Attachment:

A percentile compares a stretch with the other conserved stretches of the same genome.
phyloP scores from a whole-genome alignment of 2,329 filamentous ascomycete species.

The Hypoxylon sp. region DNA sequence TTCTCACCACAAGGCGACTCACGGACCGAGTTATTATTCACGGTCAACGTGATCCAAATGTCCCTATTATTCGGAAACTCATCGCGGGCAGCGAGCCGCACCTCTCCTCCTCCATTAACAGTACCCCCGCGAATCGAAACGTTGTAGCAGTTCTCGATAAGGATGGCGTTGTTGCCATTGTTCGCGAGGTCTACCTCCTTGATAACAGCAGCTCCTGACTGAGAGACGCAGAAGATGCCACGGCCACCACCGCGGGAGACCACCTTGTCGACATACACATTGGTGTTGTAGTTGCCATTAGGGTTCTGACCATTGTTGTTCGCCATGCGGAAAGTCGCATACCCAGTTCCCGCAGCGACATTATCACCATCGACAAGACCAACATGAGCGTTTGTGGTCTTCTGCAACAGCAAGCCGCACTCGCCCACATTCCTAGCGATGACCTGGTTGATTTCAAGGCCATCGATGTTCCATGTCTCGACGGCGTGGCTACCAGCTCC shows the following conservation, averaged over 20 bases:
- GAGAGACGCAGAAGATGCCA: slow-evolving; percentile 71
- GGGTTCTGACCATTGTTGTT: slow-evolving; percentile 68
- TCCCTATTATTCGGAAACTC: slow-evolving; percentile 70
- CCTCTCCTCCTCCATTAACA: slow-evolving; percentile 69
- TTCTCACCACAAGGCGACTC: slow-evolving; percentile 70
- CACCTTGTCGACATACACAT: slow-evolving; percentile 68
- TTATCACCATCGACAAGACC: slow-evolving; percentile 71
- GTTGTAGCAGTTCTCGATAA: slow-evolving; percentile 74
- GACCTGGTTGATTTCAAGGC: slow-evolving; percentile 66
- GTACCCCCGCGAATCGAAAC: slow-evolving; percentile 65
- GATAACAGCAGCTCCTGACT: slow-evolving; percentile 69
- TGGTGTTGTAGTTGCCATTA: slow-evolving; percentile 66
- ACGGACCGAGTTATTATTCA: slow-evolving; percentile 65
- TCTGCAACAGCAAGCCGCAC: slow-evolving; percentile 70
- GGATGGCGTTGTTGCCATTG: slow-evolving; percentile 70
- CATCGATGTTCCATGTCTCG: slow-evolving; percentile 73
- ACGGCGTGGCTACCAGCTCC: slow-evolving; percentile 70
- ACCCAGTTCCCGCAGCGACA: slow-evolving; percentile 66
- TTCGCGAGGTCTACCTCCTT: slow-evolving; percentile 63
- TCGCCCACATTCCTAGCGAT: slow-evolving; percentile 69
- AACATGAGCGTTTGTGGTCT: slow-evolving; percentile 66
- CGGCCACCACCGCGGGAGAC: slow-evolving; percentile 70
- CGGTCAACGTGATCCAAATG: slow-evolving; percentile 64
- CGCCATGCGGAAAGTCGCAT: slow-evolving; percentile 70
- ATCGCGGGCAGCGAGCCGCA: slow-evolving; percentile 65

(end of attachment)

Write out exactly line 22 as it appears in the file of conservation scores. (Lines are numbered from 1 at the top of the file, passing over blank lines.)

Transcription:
- TTCGCGAGGTCTACCTCCTT: slow-evolving; percentile 63